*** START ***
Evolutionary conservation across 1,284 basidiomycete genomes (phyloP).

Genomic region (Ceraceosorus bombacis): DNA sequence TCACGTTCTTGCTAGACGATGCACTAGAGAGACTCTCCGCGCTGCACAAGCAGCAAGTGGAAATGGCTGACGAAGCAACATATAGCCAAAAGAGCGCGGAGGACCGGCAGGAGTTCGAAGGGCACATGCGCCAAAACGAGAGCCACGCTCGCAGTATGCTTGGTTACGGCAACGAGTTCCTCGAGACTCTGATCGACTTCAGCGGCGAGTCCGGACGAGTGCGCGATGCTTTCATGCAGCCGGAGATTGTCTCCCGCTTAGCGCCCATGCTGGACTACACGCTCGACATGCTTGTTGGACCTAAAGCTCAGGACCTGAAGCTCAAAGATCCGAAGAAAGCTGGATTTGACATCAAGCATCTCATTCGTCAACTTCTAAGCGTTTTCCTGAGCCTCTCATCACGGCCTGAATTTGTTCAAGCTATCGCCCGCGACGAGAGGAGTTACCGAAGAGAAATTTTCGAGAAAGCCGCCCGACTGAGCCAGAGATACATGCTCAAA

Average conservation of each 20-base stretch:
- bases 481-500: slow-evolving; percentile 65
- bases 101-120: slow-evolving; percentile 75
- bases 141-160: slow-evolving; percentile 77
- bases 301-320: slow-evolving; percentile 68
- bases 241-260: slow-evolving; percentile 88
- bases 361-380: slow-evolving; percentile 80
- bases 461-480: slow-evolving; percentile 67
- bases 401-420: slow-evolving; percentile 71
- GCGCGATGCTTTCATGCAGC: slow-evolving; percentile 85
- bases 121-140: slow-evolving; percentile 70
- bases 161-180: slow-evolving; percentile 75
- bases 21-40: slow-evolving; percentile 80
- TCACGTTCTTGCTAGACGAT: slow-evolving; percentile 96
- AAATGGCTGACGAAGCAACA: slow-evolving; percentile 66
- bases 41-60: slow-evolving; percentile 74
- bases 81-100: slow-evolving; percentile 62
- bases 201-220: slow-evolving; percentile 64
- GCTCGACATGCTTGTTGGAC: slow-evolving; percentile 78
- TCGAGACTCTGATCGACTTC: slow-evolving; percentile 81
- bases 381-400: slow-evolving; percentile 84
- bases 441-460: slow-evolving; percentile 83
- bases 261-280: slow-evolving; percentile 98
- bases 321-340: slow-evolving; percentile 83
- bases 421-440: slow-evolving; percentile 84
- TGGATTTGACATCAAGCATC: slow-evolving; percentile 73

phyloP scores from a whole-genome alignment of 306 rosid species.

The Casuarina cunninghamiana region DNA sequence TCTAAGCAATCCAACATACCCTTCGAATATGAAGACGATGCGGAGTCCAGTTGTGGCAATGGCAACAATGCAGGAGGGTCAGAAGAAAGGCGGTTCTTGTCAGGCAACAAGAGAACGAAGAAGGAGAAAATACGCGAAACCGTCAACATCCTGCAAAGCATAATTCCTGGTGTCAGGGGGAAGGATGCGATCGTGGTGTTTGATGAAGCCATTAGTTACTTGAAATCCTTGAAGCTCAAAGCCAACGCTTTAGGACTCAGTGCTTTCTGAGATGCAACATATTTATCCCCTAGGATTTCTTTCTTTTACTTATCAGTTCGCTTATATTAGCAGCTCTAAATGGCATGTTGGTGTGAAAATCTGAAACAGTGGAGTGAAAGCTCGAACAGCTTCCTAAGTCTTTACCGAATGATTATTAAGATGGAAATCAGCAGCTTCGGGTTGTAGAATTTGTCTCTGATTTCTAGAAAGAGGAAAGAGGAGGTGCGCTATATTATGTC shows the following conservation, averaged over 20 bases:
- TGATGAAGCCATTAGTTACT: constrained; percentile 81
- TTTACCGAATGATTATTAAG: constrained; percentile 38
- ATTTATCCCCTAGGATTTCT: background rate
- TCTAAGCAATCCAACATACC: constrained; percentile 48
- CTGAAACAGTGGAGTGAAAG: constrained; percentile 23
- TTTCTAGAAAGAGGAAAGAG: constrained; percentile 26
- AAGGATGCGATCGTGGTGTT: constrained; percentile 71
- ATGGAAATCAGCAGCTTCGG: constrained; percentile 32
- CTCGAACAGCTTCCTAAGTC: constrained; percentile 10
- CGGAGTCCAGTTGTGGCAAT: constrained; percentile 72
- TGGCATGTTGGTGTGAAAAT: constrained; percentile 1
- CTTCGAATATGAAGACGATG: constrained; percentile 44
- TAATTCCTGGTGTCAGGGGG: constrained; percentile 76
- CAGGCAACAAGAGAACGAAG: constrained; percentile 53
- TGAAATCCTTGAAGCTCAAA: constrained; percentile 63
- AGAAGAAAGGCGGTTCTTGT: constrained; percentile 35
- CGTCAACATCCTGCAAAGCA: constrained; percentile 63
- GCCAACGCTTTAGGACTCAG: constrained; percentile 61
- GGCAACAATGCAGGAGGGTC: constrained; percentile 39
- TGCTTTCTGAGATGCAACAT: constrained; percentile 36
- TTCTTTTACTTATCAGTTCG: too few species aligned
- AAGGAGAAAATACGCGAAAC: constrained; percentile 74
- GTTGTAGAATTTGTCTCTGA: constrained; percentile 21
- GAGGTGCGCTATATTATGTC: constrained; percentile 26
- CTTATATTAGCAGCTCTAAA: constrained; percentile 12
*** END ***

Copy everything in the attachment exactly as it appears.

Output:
Evolutionary conservation across 1,284 basidiomycete genomes (phyloP).

Genomic region (Ceraceosorus bombacis): DNA sequence TCACGTTCTTGCTAGACGATGCACTAGAGAGACTCTCCGCGCTGCACAAGCAGCAAGTGGAAATGGCTGACGAAGCAACATATAGCCAAAAGAGCGCGGAGGACCGGCAGGAGTTCGAAGGGCACATGCGCCAAAACGAGAGCCACGCTCGCAGTATGCTTGGTTACGGCAACGAGTTCCTCGAGACTCTGATCGACTTCAGCGGCGAGTCCGGACGAGTGCGCGATGCTTTCATGCAGCCGGAGATTGTCTCCCGCTTAGCGCCCATGCTGGACTACACGCTCGACATGCTTGTTGGACCTAAAGCTCAGGACCTGAAGCTCAAAGATCCGAAGAAAGCTGGATTTGACATCAAGCATCTCATTCGTCAACTTCTAAGCGTTTTCCTGAGCCTCTCATCACGGCCTGAATTTGTTCAAGCTATCGCCCGCGACGAGAGGAGTTACCGAAGAGAAATTTTCGAGAAAGCCGCCCGACTGAGCCAGAGATACATGCTCAAA

Average conservation of each 20-base stretch:
- bases 481-500: slow-evolving; percentile 65
- bases 101-120: slow-evolving; percentile 75
- bases 141-160: slow-evolving; percentile 77
- bases 301-320: slow-evolving; percentile 68
- bases 241-260: slow-evolving; percentile 88
- bases 361-380: slow-evolving; percentile 80
- bases 461-480: slow-evolving; percentile 67
- bases 401-420: slow-evolving; percentile 71
- GCGCGATGCTTTCATGCAGC: slow-evolving; percentile 85
- bases 121-140: slow-evolving; percentile 70
- bases 161-180: slow-evolving; percentile 75
- bases 21-40: slow-evolving; percentile 80
- TCACGTTCTTGCTAGACGAT: slow-evolving; percentile 96
- AAATGGCTGACGAAGCAACA: slow-evolving; percentile 66
- bases 41-60: slow-evolving; percentile 74
- bases 81-100: slow-evolving; percentile 62
- bases 201-220: slow-evolving; percentile 64
- GCTCGACATGCTTGTTGGAC: slow-evolving; percentile 78
- TCGAGACTCTGATCGACTTC: slow-evolving; percentile 81
- bases 381-400: slow-evolving; percentile 84
- bases 441-460: slow-evolving; percentile 83
- bases 261-280: slow-evolving; percentile 98
- bases 321-340: slow-evolving; percentile 83
- bases 421-440: slow-evolving; percentile 84
- TGGATTTGACATCAAGCATC: slow-evolving; percentile 73

phyloP scores from a whole-genome alignment of 306 rosid species.

The Casuarina cunninghamiana region DNA sequence TCTAAGCAATCCAACATACCCTTCGAATATGAAGACGATGCGGAGTCCAGTTGTGGCAATGGCAACAATGCAGGAGGGTCAGAAGAAAGGCGGTTCTTGTCAGGCAACAAGAGAACGAAGAAGGAGAAAATACGCGAAACCGTCAACATCCTGCAAAGCATAATTCCTGGTGTCAGGGGGAAGGATGCGATCGTGGTGTTTGATGAAGCCATTAGTTACTTGAAATCCTTGAAGCTCAAAGCCAACGCTTTAGGACTCAGTGCTTTCTGAGATGCAACATATTTATCCCCTAGGATTTCTTTCTTTTACTTATCAGTTCGCTTATATTAGCAGCTCTAAATGGCATGTTGGTGTGAAAATCTGAAACAGTGGAGTGAAAGCTCGAACAGCTTCCTAAGTCTTTACCGAATGATTATTAAGATGGAAATCAGCAGCTTCGGGTTGTAGAATTTGTCTCTGATTTCTAGAAAGAGGAAAGAGGAGGTGCGCTATATTATGTC shows the following conservation, averaged over 20 bases:
- TGATGAAGCCATTAGTTACT: constrained; percentile 81
- TTTACCGAATGATTATTAAG: constrained; percentile 38
- ATTTATCCCCTAGGATTTCT: background rate
- TCTAAGCAATCCAACATACC: constrained; percentile 48
- CTGAAACAGTGGAGTGAAAG: constrained; percentile 23
- TTTCTAGAAAGAGGAAAGAG: constrained; percentile 26
- AAGGATGCGATCGTGGTGTT: constrained; percentile 71
- ATGGAAATCAGCAGCTTCGG: constrained; percentile 32
- CTCGAACAGCTTCCTAAGTC: constrained; percentile 10
- CGGAGTCCAGTTGTGGCAAT: constrained; percentile 72
- TGGCATGTTGGTGTGAAAAT: constrained; percentile 1
- CTTCGAATATGAAGACGATG: constrained; percentile 44
- TAATTCCTGGTGTCAGGGGG: constrained; percentile 76
- CAGGCAACAAGAGAACGAAG: constrained; percentile 53
- TGAAATCCTTGAAGCTCAAA: constrained; percentile 63
- AGAAGAAAGGCGGTTCTTGT: constrained; percentile 35
- CGTCAACATCCTGCAAAGCA: constrained; percentile 63
- GCCAACGCTTTAGGACTCAG: constrained; percentile 61
- GGCAACAATGCAGGAGGGTC: constrained; percentile 39
- TGCTTTCTGAGATGCAACAT: constrained; percentile 36
- TTCTTTTACTTATCAGTTCG: too few species aligned
- AAGGAGAAAATACGCGAAAC: constrained; percentile 74
- GTTGTAGAATTTGTCTCTGA: constrained; percentile 21
- GAGGTGCGCTATATTATGTC: constrained; percentile 26
- CTTATATTAGCAGCTCTAAA: constrained; percentile 12